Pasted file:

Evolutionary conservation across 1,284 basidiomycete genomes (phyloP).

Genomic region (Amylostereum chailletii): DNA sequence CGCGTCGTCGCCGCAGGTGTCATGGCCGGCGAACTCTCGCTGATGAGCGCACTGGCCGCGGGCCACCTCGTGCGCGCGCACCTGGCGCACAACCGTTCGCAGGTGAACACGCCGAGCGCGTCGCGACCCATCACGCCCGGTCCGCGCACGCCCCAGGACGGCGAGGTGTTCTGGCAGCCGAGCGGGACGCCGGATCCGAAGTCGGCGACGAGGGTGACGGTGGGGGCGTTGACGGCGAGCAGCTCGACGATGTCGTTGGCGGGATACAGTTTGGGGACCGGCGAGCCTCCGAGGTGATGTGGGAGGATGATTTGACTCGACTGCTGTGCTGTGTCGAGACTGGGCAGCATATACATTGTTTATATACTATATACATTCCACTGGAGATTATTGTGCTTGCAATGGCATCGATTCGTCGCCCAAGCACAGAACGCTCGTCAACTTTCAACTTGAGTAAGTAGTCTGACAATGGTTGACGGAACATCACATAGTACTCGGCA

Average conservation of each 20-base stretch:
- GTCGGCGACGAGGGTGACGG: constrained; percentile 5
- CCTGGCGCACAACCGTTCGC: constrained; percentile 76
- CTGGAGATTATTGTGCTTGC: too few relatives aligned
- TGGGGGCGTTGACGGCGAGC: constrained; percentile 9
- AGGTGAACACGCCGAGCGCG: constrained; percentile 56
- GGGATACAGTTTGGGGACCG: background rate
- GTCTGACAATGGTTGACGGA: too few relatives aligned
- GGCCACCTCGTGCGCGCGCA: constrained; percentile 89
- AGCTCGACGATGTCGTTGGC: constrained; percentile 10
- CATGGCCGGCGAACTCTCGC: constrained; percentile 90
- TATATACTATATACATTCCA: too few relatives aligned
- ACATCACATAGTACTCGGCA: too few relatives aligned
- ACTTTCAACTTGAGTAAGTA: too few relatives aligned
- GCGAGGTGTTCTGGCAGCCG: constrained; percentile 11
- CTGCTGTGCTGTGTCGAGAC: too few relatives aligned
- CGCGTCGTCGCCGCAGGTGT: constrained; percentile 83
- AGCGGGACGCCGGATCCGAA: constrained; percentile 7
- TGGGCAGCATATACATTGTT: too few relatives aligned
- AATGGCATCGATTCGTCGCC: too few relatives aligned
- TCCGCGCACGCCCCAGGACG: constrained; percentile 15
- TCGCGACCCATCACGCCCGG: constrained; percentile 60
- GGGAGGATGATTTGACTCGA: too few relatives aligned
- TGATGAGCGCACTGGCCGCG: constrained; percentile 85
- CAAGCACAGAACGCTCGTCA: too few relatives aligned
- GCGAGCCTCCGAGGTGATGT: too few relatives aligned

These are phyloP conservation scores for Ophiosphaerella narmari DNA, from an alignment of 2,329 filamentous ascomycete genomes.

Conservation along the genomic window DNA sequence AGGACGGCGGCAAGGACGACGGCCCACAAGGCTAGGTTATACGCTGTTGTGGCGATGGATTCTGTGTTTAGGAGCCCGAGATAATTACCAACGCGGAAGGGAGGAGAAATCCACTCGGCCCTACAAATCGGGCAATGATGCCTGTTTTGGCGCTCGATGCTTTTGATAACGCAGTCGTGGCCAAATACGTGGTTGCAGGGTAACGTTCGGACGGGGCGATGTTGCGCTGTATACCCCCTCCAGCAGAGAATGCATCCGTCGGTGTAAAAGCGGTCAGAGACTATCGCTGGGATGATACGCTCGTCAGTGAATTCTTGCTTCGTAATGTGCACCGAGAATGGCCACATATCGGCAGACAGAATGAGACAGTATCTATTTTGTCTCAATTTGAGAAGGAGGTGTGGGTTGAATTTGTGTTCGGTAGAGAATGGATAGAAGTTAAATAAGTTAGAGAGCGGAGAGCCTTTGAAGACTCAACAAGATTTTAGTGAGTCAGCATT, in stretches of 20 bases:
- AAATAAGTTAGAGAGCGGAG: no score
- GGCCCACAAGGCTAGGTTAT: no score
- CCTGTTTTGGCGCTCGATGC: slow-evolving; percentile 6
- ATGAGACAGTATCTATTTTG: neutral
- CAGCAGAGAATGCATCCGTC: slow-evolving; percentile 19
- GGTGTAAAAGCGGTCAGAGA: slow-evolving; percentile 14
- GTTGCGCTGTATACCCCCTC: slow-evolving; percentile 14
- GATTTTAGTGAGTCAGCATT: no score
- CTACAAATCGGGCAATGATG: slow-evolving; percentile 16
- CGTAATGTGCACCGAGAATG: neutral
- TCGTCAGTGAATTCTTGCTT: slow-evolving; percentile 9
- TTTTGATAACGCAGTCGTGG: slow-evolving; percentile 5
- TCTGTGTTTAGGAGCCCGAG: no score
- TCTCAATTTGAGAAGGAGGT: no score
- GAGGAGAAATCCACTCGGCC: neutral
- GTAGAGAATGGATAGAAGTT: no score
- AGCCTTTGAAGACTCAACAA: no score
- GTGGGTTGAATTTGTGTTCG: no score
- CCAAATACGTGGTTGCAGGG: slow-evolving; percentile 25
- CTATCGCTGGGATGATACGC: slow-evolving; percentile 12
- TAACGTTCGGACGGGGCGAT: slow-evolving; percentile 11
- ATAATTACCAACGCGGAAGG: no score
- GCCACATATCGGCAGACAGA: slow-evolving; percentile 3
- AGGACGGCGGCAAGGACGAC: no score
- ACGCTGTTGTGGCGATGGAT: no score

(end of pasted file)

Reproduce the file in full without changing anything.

Evolutionary conservation across 1,284 basidiomycete genomes (phyloP).

Genomic region (Amylostereum chailletii): DNA sequence CGCGTCGTCGCCGCAGGTGTCATGGCCGGCGAACTCTCGCTGATGAGCGCACTGGCCGCGGGCCACCTCGTGCGCGCGCACCTGGCGCACAACCGTTCGCAGGTGAACACGCCGAGCGCGTCGCGACCCATCACGCCCGGTCCGCGCACGCCCCAGGACGGCGAGGTGTTCTGGCAGCCGAGCGGGACGCCGGATCCGAAGTCGGCGACGAGGGTGACGGTGGGGGCGTTGACGGCGAGCAGCTCGACGATGTCGTTGGCGGGATACAGTTTGGGGACCGGCGAGCCTCCGAGGTGATGTGGGAGGATGATTTGACTCGACTGCTGTGCTGTGTCGAGACTGGGCAGCATATACATTGTTTATATACTATATACATTCCACTGGAGATTATTGTGCTTGCAATGGCATCGATTCGTCGCCCAAGCACAGAACGCTCGTCAACTTTCAACTTGAGTAAGTAGTCTGACAATGGTTGACGGAACATCACATAGTACTCGGCA

Average conservation of each 20-base stretch:
- GTCGGCGACGAGGGTGACGG: constrained; percentile 5
- CCTGGCGCACAACCGTTCGC: constrained; percentile 76
- CTGGAGATTATTGTGCTTGC: too few relatives aligned
- TGGGGGCGTTGACGGCGAGC: constrained; percentile 9
- AGGTGAACACGCCGAGCGCG: constrained; percentile 56
- GGGATACAGTTTGGGGACCG: background rate
- GTCTGACAATGGTTGACGGA: too few relatives aligned
- GGCCACCTCGTGCGCGCGCA: constrained; percentile 89
- AGCTCGACGATGTCGTTGGC: constrained; percentile 10
- CATGGCCGGCGAACTCTCGC: constrained; percentile 90
- TATATACTATATACATTCCA: too few relatives aligned
- ACATCACATAGTACTCGGCA: too few relatives aligned
- ACTTTCAACTTGAGTAAGTA: too few relatives aligned
- GCGAGGTGTTCTGGCAGCCG: constrained; percentile 11
- CTGCTGTGCTGTGTCGAGAC: too few relatives aligned
- CGCGTCGTCGCCGCAGGTGT: constrained; percentile 83
- AGCGGGACGCCGGATCCGAA: constrained; percentile 7
- TGGGCAGCATATACATTGTT: too few relatives aligned
- AATGGCATCGATTCGTCGCC: too few relatives aligned
- TCCGCGCACGCCCCAGGACG: constrained; percentile 15
- TCGCGACCCATCACGCCCGG: constrained; percentile 60
- GGGAGGATGATTTGACTCGA: too few relatives aligned
- TGATGAGCGCACTGGCCGCG: constrained; percentile 85
- CAAGCACAGAACGCTCGTCA: too few relatives aligned
- GCGAGCCTCCGAGGTGATGT: too few relatives aligned

These are phyloP conservation scores for Ophiosphaerella narmari DNA, from an alignment of 2,329 filamentous ascomycete genomes.

Conservation along the genomic window DNA sequence AGGACGGCGGCAAGGACGACGGCCCACAAGGCTAGGTTATACGCTGTTGTGGCGATGGATTCTGTGTTTAGGAGCCCGAGATAATTACCAACGCGGAAGGGAGGAGAAATCCACTCGGCCCTACAAATCGGGCAATGATGCCTGTTTTGGCGCTCGATGCTTTTGATAACGCAGTCGTGGCCAAATACGTGGTTGCAGGGTAACGTTCGGACGGGGCGATGTTGCGCTGTATACCCCCTCCAGCAGAGAATGCATCCGTCGGTGTAAAAGCGGTCAGAGACTATCGCTGGGATGATACGCTCGTCAGTGAATTCTTGCTTCGTAATGTGCACCGAGAATGGCCACATATCGGCAGACAGAATGAGACAGTATCTATTTTGTCTCAATTTGAGAAGGAGGTGTGGGTTGAATTTGTGTTCGGTAGAGAATGGATAGAAGTTAAATAAGTTAGAGAGCGGAGAGCCTTTGAAGACTCAACAAGATTTTAGTGAGTCAGCATT, in stretches of 20 bases:
- AAATAAGTTAGAGAGCGGAG: no score
- GGCCCACAAGGCTAGGTTAT: no score
- CCTGTTTTGGCGCTCGATGC: slow-evolving; percentile 6
- ATGAGACAGTATCTATTTTG: neutral
- CAGCAGAGAATGCATCCGTC: slow-evolving; percentile 19
- GGTGTAAAAGCGGTCAGAGA: slow-evolving; percentile 14
- GTTGCGCTGTATACCCCCTC: slow-evolving; percentile 14
- GATTTTAGTGAGTCAGCATT: no score
- CTACAAATCGGGCAATGATG: slow-evolving; percentile 16
- CGTAATGTGCACCGAGAATG: neutral
- TCGTCAGTGAATTCTTGCTT: slow-evolving; percentile 9
- TTTTGATAACGCAGTCGTGG: slow-evolving; percentile 5
- TCTGTGTTTAGGAGCCCGAG: no score
- TCTCAATTTGAGAAGGAGGT: no score
- GAGGAGAAATCCACTCGGCC: neutral
- GTAGAGAATGGATAGAAGTT: no score
- AGCCTTTGAAGACTCAACAA: no score
- GTGGGTTGAATTTGTGTTCG: no score
- CCAAATACGTGGTTGCAGGG: slow-evolving; percentile 25
- CTATCGCTGGGATGATACGC: slow-evolving; percentile 12
- TAACGTTCGGACGGGGCGAT: slow-evolving; percentile 11
- ATAATTACCAACGCGGAAGG: no score
- GCCACATATCGGCAGACAGA: slow-evolving; percentile 3
- AGGACGGCGGCAAGGACGAC: no score
- ACGCTGTTGTGGCGATGGAT: no score